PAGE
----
The even better news is that plant-based protein powders contain a complete protein profile through a calibrated intermingling of complementary plant aminos. What's more, plant-based protein powders are not troubled by the additives and fats that can sometimes accompany whey-based protein products, which are associated with the resource-intensive cattle industry.
What plants have a naturally high level of protein? Beans, lentils, and peas, nuts and seeds are all examples of high protein plants. Chickpeas, lentils, beans (black, kidney, and adzuki beans) are all in the high plant protein club. Plants of all kinds are protein-laden, and in fact it is through their plant-based diet that meat animals come by their own protein content.
Plant proteins also provide fiber, vitamins, and minerals. We can easily increase our intake of helpful plant fiber—which optimizes a helpful digestive sensation known as satiety —by eating these plant foods that double as a clean protein delivery system.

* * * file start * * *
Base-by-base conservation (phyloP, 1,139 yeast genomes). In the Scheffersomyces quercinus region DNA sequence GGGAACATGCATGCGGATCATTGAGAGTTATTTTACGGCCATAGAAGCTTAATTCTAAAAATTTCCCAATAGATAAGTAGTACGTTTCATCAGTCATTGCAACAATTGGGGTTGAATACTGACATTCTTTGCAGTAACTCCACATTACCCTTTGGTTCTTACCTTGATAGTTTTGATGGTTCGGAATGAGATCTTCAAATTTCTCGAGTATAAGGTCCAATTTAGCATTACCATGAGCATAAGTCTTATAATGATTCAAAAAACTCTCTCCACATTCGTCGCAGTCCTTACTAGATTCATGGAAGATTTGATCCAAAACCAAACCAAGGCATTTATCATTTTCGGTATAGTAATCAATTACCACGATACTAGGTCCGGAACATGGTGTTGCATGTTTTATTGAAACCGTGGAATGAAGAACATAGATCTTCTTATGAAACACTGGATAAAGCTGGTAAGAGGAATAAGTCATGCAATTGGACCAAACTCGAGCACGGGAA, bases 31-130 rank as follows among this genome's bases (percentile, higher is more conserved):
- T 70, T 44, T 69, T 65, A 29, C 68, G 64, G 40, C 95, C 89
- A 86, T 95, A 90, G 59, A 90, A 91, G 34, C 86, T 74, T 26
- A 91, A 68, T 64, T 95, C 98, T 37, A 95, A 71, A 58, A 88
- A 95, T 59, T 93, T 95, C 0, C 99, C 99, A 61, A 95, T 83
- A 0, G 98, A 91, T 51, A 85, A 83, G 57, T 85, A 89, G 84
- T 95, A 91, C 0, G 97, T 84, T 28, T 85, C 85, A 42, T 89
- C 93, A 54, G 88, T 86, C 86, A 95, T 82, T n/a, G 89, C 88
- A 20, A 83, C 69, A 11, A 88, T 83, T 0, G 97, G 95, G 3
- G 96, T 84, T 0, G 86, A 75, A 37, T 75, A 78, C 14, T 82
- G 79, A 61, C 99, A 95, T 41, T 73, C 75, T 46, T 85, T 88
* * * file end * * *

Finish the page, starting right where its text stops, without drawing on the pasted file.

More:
Whey-based protein has forever been considered the kingpin in the protein supplement universe. The truth about plant-based protein alternatives is changing that thinking in ways that will make us—and the planet—healthy and whole.
Are protein powders lactose free?
No, not all protein powders are lactose free. Even whey isolates that go to great lengths to remove lactose from the whey product still contain trace amounts of lactose, a dairy component to which about 65% of the earth's population is allergic to some degree. Plant-based protein powders based on pea protein are entirely lactose free options.
Can I have protein powder if lactose intolerant?
Yes, lactose intolerant people can still enjoy protein powder supplements. While whey protein is the most commonly used protein powder supplement, it does contain lactose. There are dairy-free, vegan protein powders available for those who cannot digest dairy products.
What protein powder has no lactose?
If you are looking for protein powder with no lactose, there are several lactose-free options available. Hemp protein powder is a great source of plant-based protein that is free of lactose, and pea protein powder as well as soy protein powder also offer lactose-free protein supplements.